Court Ruling Is About Free Speech, Not Animal Cruelty

As expected from the oral argument in U.S. v. Stevens last fall - when Justice Alito was alone in expressing some support for the government’s position - the Court on Tuesday upheld the First Amendment by declining to add a category of unprotected speech. This was not, after all, a case about the “human sacrifice channel” or Michael Vick’s greatest dog fights. Indeed, cruelty to animals should be and is punished everywhere in the country. Instead, at issue here was a broadly drawn “depiction of animal cruelty” statute that could have ensnared Spanish tourism brochures or hunting instructional videos. More fundamentally, the Court rightly rejected the government’s proposed weighing of the “value” of speech against its “social cost.” That’s simply not the way Americans view the First Amendment.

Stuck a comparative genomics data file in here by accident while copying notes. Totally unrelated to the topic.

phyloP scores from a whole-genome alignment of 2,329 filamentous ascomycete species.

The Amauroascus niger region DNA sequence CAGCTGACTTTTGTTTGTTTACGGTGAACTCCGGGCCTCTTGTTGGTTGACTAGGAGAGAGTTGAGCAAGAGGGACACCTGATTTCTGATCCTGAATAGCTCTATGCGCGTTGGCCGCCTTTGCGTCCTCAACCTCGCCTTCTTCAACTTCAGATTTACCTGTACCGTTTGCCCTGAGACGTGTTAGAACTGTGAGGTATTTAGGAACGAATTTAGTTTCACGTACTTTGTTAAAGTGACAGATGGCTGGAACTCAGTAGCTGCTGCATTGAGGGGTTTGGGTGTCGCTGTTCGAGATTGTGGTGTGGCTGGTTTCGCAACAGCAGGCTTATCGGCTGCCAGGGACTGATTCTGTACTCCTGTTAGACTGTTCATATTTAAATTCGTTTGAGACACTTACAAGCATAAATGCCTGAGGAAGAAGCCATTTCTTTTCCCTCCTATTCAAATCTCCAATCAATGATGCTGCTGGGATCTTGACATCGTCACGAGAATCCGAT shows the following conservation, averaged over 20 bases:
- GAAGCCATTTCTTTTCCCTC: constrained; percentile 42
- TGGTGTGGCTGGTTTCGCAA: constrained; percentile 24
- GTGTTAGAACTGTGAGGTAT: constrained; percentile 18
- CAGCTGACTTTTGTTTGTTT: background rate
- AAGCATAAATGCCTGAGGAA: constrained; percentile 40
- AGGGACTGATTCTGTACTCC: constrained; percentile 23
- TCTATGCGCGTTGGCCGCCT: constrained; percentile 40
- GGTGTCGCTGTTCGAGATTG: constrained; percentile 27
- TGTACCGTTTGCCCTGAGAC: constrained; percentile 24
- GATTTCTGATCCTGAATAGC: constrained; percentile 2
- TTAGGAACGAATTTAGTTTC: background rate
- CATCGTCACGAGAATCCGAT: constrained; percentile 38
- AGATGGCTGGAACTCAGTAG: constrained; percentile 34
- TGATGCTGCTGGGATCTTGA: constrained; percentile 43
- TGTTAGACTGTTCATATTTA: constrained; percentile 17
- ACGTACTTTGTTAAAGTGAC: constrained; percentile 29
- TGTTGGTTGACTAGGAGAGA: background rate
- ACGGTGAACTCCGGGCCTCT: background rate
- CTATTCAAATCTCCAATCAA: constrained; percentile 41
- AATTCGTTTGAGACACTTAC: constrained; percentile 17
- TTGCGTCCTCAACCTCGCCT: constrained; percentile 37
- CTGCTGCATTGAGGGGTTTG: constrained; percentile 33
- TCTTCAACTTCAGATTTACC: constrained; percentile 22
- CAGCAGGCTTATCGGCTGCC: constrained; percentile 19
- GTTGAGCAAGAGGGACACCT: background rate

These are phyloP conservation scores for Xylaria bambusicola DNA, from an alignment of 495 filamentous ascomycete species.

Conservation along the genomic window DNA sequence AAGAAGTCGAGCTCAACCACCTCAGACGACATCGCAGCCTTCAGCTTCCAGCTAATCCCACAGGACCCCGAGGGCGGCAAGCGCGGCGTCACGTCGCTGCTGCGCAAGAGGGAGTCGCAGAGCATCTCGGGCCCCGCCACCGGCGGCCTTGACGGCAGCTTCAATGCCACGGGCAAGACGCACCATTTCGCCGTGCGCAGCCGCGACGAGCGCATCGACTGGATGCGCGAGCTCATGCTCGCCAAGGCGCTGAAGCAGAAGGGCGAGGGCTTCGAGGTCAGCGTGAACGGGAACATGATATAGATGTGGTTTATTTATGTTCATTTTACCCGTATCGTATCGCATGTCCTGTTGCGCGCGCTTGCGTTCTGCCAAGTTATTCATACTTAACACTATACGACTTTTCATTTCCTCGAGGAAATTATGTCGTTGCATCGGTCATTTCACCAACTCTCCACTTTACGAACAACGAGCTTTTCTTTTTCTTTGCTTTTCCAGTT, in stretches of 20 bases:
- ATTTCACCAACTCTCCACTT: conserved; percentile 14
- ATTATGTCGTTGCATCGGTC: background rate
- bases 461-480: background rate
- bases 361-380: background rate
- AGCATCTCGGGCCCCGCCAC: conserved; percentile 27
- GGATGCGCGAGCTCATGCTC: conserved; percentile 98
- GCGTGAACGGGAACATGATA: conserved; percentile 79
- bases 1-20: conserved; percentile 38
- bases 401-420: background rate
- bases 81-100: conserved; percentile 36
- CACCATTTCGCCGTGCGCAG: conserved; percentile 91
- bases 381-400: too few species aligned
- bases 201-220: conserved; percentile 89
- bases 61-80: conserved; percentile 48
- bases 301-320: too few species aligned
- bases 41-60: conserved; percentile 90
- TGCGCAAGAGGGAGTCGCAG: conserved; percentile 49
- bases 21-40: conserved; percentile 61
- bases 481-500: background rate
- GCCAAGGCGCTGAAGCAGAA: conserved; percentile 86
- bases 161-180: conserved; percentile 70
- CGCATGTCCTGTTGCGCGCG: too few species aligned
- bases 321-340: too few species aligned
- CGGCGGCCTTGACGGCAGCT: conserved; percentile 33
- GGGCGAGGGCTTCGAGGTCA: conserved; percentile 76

The case is also notable because a solid majority of the Court rejected the “speech balancing test” defended by Solicitor General Elena Kagan, often mentioned as being on the short list of candidates to succeed retiring Justice John Paul Stevens.  Chief Justice Roberts’ opinion, joined by all of the panel’s liberal justices, went so far as to call that argument by Kagan “startling and dangerous.”  That is the kind of legal reproach that tends to be revisited at confirmation hearings.

Don’t Confuse Me with the Facts

Opposition is building to the proposed D.C. Voting Rights Act because it also restricts D.C.’s draconian gun-control laws. Mary G. Wilson, president of the League of Women Voters of the United States, and Billie Day, president of the League of Women Voters of the District of Columbia, said today that “asking citizens to sacrifice their safety in order to have representation in Congress is unacceptable.”

And on NPR’s Morning Edition today, we heard the thoughts of D.C. councilwoman Mary Cheh, my con law professor: “I would rather wait to eternity before I bow down to the gun lobby and say ‘The only way I’m gonna get this is if we give up the right to protect ourselves.’”